For all the outrage it generated, there was some truth in a recent comment from the federal minister of rural economic development.
While being interviewed about her government’s about-face on the carbon tax, Gudie Hutchings credited the influence of Atlantic Liberal MPs and suggested that if the West wanted similar clout, “perhaps they need to elect more Liberals in the Prairies.”
It’s pretty cynical to imply voters are being punished for electing the wrong party, but it’s probably also true that the government would be more sensitive to our concerns if Alberta was a Liberal stronghold.
But this isn’t merely a hypothetical exercise — there are indeed Liberals on the Prairies, including in Calgary. Did electing the “right” party advance Calgary’s or Alberta’s interests in a positive and meaningful way? As it turns out, you’d be hard pressed to find any evidence of that.
While Hutchings may have been clumsily trying to improve Liberals fortunes in the West, Calgary Skyview MP George Chahal has been doing his part to sink the party’s fortunes here. Re-election was always going to be a tall order — especially given the Liberals’ plunging poll numbers — but after his recent vote on the aforementioned carbon tax about-face, Calgary looks quite barren for the Liberals for the foreseeable future.
There’s always a tricky balance for MPs in toeing the party line and representing one’s constituents; it’s ideal when those two objectives align. In Chahal’s case, he’s opted to be loyal to a crumbling brand at the expense of his constituents. Breaking ranks with your party might not help you win a cabinet position, but losing an election makes that all moot.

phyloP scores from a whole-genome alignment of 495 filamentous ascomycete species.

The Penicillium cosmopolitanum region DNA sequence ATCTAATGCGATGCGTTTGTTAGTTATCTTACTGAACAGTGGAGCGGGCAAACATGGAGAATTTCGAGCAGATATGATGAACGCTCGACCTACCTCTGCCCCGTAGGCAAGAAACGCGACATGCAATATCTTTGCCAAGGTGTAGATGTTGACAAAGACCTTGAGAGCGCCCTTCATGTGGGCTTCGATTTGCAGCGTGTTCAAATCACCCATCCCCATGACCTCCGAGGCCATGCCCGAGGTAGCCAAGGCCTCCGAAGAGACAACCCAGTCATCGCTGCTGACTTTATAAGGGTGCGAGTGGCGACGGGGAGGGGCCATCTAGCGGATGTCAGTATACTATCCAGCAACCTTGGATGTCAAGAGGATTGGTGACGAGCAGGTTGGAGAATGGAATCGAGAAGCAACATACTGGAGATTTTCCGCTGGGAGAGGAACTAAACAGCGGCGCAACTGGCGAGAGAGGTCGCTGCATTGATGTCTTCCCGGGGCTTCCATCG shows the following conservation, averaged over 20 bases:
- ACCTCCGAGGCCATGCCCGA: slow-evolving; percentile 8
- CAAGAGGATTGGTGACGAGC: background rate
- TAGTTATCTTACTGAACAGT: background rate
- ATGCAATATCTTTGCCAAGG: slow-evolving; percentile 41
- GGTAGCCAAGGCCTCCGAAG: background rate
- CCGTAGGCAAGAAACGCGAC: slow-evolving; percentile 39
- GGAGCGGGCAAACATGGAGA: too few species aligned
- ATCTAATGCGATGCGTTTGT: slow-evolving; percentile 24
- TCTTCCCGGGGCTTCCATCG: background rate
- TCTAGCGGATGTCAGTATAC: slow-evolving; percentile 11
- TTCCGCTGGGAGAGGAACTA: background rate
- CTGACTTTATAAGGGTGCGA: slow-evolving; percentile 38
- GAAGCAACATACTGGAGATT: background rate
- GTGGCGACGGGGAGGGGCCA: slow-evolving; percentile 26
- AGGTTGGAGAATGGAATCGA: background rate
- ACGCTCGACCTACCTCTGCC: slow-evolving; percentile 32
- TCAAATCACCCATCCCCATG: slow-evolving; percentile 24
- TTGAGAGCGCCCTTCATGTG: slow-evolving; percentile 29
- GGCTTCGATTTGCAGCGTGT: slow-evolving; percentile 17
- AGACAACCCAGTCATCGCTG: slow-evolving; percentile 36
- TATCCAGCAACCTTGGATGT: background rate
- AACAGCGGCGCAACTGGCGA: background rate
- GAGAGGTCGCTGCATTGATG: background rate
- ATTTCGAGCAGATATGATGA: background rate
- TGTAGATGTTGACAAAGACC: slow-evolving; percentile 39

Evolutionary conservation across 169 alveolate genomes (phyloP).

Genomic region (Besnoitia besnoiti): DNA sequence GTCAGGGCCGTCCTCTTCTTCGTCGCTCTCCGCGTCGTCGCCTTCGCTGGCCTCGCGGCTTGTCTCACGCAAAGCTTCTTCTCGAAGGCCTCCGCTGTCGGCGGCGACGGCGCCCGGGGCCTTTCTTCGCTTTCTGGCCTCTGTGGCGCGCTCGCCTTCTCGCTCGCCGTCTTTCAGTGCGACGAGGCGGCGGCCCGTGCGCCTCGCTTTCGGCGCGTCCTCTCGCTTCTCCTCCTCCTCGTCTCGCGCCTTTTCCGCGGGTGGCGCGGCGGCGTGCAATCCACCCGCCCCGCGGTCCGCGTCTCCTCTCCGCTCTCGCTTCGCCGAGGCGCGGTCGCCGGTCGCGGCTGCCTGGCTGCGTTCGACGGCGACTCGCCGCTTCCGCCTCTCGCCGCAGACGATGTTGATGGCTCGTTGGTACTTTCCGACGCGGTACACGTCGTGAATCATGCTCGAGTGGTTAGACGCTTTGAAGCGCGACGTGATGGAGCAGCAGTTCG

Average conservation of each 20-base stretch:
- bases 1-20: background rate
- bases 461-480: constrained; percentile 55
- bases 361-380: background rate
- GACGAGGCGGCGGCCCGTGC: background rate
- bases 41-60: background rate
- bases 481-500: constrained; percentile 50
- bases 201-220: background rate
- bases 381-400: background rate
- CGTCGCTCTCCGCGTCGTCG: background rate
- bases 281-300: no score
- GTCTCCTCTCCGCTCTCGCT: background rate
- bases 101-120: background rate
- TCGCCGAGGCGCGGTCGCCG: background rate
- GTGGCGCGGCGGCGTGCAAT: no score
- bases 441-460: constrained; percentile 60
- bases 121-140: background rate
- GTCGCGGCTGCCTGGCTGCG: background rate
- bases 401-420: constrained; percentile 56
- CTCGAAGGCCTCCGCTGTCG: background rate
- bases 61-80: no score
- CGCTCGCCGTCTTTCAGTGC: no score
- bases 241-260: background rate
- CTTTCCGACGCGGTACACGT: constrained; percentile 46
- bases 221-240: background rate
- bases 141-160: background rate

While the Atlantic Liberal MPs kicked up a fuss over the carbon tax being applied to home heating oil, Alberta’s Liberal MPs have meekly acquiesced to the government’s new double standard. When it was time to vote on a motion calling for the carbon tax exemption to be extended to all forms of home heating, Chahal (and Edmonton’s Randy Boissonnault) voted no.
But what was so important about upholding the status quo? After all, as the federal housing minister recently told the CBC, there’s less need for price incentives now thanks to other government measures. What an opportunity, then, for Chahal to stand up and say a carbon tax break on home heating for folks here would be the right and fair thing to do.
Unfortunately, Chahal has not been willing to stand up and say anything at all. His vote on the carbon tax motion was the closest thing to a stated position from him through this entire debate. He managed to release a statement on the war in Gaza, but couldn’t be bothered to put out a statement defending the government’s decision or explaining why he planned to vote as he did on the motion.
It’s not just on the carbon tax where toeing the party line has taken precedence over being a voice for local concerns. When it comes to the proposed Clean Electricity Regulations and the potential negative effects here in Alberta, Chahal has spent more time sparring with the Alberta government than actually addressing concerns.
While the province might be overstating the negatives, it’s not as though there aren’t negatives. Independent experts have identified various aspects of the plan that are likely unrealistic and costly for Alberta. The value of local representation in government would be the presence of a voice willing to say, “I support the overall objectives of this plan, but I’ll fight for the changes that will improve these regulations.” Instead, we’re only getting the first half of that statement.
Chahal isn’t just dooming his own political prospects, he’s dragging down every other Calgary Liberal candidate in the next election. The way things are going, Calgary is likely going to end up with several MPs in the next governing caucus.
“Afternoons with Rob Breakenridge” airs weekdays from 12:30 to 3 p.m. on QR Calgary